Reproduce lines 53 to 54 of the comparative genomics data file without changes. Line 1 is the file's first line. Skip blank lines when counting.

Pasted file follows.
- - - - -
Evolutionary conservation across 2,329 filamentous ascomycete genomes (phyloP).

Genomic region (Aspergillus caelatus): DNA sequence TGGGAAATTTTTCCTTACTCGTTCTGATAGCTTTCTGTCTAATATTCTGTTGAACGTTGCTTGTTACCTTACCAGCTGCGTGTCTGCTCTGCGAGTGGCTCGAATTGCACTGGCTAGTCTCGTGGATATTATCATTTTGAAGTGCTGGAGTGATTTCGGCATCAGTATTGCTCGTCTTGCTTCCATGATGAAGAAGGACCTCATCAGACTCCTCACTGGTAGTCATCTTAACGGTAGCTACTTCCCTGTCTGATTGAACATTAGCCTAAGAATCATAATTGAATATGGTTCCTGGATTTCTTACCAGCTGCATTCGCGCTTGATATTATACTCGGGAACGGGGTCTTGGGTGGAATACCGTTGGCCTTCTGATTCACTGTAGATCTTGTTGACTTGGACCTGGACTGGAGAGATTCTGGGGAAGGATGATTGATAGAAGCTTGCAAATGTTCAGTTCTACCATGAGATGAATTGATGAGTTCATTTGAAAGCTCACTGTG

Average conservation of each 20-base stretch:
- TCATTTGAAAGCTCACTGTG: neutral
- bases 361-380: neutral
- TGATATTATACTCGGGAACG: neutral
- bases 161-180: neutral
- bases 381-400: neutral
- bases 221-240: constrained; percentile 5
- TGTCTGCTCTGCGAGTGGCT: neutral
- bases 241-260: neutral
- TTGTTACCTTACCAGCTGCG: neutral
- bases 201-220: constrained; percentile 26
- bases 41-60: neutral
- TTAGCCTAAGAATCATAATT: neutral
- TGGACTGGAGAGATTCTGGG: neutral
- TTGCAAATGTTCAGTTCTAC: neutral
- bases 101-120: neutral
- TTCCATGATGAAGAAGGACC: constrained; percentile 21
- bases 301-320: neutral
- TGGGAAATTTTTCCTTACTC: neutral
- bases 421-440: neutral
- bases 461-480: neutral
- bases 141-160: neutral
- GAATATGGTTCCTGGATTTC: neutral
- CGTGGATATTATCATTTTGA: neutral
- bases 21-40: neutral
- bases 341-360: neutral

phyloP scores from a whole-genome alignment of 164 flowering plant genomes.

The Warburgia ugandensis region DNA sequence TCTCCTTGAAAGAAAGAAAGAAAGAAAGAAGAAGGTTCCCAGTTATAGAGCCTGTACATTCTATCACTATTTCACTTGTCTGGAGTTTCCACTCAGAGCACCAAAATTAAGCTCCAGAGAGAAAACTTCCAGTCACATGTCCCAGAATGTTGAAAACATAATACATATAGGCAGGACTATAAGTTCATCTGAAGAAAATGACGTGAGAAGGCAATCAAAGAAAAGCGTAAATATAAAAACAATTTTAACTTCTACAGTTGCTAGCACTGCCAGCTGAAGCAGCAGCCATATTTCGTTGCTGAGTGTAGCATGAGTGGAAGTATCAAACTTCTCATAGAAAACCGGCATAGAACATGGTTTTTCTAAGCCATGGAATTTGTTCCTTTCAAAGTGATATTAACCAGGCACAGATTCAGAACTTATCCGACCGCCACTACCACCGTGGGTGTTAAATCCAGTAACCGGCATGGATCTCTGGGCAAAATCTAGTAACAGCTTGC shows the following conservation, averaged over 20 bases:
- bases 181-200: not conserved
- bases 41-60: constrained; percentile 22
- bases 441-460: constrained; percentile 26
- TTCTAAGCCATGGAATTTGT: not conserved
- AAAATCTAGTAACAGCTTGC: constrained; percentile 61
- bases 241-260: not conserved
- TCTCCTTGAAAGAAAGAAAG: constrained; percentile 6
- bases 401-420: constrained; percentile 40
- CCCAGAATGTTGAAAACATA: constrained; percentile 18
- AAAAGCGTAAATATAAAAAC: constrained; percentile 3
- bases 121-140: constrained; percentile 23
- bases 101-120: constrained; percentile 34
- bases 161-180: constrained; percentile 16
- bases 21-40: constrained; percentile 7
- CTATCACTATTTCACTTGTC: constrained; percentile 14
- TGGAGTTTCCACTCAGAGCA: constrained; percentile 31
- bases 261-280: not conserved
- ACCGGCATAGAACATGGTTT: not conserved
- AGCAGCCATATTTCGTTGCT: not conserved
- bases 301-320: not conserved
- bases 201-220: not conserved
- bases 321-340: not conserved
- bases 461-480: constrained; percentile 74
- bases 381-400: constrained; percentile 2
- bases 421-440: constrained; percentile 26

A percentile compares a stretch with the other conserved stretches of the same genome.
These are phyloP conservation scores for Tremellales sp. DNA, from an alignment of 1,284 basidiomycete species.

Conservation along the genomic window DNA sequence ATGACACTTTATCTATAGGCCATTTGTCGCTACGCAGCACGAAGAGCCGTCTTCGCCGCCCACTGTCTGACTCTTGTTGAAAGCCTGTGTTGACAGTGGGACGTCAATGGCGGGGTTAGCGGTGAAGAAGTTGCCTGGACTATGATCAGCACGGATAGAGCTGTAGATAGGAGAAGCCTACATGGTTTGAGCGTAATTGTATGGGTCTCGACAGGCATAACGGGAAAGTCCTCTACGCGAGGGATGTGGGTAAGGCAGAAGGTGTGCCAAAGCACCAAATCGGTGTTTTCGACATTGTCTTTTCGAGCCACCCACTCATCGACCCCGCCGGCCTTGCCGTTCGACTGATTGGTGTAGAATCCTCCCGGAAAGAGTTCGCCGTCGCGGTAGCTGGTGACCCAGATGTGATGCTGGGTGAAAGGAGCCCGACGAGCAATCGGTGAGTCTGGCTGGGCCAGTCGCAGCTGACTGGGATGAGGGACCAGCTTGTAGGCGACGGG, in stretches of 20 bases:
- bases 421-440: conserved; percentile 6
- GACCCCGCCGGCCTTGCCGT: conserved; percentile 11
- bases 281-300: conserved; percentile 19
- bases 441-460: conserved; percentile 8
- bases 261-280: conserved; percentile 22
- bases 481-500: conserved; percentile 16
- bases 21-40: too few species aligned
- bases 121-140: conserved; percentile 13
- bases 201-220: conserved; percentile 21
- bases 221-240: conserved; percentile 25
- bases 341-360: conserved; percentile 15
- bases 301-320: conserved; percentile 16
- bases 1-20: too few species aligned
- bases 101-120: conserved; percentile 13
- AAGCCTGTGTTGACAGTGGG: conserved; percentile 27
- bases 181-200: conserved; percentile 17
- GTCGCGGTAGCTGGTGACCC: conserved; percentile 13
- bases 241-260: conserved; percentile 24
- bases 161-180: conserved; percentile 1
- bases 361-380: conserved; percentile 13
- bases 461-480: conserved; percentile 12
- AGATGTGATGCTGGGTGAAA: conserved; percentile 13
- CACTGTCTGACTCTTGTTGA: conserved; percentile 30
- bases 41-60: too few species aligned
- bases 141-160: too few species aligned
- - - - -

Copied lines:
- bases 461-480: constrained; percentile 74
- bases 381-400: constrained; percentile 2